]. The inability of LevRad to cause infection was confirmed in this study using immunocompromised (BALB/c*) and immunocompetent
(BALB/c) mice. No CFU or histopathological alterations were observed, 30 and 90 days after inoculation with LevRad, in the organs of the studied animals. Athymic mice (Nude) achieved 100% of mortality at the fifth day of experiment, while Nude mice inoculated with LevRad remained alive for 30 days.
Combined therapy of immunotherapeutic and antifungal agents has been tested as an adjuvant in potentializing the chemotherapy. This is an attempt to reduce toxicity of conventional
drugs, the period of treatment and to prevent relapses of the disease [5
]. Here we reported, for the first time, the immunotherapeutic potential of radioattenuated fungi associated with fluconazole in the treatment of PCM.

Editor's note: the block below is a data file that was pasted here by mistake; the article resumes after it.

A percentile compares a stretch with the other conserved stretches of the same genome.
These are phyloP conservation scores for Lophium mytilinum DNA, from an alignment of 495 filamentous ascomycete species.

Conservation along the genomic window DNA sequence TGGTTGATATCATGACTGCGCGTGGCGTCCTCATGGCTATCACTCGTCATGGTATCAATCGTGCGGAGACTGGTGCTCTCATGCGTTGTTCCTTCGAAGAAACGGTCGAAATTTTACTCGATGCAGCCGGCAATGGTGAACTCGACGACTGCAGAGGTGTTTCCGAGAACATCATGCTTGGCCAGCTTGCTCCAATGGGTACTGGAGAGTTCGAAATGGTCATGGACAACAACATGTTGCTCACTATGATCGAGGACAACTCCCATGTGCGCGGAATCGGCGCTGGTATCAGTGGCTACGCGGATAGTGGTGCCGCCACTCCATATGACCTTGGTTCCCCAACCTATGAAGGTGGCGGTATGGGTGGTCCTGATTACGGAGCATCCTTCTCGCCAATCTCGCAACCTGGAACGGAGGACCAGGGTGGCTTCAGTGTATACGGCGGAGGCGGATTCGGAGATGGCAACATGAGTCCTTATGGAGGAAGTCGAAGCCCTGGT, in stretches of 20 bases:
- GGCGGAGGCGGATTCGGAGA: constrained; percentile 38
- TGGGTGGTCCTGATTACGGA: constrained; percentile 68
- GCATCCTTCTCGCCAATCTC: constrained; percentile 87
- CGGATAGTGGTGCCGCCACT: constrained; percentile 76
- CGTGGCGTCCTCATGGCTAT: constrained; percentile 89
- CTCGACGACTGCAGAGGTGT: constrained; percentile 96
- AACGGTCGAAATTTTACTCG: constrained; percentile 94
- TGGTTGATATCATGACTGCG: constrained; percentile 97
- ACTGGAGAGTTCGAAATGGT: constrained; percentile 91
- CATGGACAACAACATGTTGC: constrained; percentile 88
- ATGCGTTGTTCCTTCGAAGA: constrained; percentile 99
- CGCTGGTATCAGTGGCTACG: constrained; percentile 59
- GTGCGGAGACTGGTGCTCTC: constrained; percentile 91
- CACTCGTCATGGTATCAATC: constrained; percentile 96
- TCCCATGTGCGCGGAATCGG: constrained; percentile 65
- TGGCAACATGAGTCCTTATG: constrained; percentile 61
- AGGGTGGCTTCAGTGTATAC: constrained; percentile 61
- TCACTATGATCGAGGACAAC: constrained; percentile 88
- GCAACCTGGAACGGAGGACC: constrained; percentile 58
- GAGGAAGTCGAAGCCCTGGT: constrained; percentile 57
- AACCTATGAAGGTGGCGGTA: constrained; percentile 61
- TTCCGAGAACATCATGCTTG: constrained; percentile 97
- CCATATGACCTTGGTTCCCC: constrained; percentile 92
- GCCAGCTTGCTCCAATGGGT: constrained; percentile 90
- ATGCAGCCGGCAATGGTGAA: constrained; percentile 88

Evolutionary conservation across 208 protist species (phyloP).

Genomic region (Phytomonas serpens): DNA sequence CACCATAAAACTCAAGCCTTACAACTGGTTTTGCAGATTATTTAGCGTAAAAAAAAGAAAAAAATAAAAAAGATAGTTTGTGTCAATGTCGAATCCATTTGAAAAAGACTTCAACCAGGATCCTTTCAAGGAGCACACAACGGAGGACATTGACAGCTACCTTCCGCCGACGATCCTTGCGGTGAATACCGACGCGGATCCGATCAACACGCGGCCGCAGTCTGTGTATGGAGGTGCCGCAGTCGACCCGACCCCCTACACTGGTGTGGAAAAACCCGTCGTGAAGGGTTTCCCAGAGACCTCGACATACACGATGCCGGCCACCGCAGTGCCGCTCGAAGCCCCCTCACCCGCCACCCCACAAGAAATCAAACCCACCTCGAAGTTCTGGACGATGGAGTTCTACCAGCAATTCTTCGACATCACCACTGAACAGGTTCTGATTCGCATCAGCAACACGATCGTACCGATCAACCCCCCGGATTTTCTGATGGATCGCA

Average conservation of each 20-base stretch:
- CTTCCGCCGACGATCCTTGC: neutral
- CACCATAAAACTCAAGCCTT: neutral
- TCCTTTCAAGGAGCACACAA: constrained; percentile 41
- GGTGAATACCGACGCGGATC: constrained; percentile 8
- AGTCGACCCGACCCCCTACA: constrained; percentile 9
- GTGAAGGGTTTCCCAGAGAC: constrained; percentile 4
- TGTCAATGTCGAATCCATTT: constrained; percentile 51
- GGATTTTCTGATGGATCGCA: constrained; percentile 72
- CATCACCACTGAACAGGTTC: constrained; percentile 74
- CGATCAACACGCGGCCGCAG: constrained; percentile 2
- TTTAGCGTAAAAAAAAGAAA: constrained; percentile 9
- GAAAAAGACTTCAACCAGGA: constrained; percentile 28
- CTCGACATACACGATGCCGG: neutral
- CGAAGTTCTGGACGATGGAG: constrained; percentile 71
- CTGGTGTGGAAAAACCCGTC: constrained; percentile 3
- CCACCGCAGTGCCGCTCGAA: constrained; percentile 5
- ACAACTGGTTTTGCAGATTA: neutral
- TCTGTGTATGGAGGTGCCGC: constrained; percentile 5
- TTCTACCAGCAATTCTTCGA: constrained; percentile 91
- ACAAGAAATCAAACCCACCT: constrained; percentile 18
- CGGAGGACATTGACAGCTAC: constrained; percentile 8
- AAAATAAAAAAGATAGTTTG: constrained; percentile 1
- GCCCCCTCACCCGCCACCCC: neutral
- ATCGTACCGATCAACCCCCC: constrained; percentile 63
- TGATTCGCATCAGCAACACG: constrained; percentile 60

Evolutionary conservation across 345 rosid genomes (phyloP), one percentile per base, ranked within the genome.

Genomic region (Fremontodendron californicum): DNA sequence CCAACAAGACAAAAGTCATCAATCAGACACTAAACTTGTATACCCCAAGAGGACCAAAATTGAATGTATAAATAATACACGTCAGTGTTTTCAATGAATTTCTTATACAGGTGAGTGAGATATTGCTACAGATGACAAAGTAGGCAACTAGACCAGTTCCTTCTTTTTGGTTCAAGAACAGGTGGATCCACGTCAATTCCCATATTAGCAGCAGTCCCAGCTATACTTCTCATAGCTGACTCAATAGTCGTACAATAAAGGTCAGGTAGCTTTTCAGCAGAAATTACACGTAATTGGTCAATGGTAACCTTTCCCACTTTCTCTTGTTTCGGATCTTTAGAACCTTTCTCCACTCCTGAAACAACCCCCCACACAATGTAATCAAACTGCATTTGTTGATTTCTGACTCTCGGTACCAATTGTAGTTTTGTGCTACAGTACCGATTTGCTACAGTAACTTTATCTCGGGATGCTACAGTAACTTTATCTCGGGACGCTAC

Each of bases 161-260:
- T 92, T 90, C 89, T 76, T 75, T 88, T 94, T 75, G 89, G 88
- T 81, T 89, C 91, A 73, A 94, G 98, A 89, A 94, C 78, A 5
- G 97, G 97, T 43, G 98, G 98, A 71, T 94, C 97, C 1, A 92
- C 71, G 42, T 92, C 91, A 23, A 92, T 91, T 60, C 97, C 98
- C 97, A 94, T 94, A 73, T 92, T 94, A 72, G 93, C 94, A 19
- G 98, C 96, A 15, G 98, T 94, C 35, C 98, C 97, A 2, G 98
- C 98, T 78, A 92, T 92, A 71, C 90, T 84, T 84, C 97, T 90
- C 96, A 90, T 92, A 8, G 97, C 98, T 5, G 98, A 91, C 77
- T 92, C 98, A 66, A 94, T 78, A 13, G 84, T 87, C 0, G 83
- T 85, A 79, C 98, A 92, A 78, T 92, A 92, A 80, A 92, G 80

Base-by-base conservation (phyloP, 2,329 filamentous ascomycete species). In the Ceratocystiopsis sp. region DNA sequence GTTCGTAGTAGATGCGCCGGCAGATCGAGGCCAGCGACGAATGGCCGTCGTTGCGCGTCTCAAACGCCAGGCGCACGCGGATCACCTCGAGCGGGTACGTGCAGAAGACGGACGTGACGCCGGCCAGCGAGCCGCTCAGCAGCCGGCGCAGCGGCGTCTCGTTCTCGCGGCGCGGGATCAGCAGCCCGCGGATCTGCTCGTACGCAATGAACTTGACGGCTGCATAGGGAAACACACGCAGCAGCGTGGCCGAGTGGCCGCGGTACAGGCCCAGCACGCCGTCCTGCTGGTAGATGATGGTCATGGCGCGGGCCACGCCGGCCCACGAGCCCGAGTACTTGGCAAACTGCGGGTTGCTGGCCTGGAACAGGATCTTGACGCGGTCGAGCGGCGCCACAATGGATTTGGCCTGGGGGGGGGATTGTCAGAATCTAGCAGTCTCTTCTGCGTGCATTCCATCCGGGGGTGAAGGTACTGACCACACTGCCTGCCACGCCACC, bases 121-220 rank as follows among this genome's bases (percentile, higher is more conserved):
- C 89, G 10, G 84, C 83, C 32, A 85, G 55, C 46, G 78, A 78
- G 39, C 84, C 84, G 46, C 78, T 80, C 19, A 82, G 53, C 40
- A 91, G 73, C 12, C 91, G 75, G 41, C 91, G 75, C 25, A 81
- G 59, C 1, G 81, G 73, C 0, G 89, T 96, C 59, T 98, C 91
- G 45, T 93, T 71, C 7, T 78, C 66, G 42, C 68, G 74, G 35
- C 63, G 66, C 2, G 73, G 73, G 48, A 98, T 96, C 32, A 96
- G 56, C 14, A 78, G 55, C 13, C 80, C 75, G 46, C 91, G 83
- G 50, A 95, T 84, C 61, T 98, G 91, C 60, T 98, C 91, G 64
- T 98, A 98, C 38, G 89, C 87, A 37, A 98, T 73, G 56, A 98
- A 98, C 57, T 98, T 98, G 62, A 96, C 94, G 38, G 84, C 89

The immunization of infected BALB/c mice with LevRad associated with fluconazole (InRadMed) elicited a great therapeutic effect against highly infective yeast strains of P. brasiliensis
. A reduction of CFU in the lungs from the InRadMed group in relation to animals only infected (C+) was already observed 60 days after infection. There was no fungal dissemination to the liver or the spleen. No fungal colonies were recovered from any organs (lung, liver and spleen) at 120 days post infection. It is safe to report that the combined administration of LevRad and fluconazole
was capable of preventing relapse effects in this study. This was also confirmed by the histopathological analysis. Such analysis showed that the organs (lung, liver and spleen) preserved lung parenchyma as well as did not present yeast cells or granulomatous lesions. It is already well documented that resistance to P. brasiliensis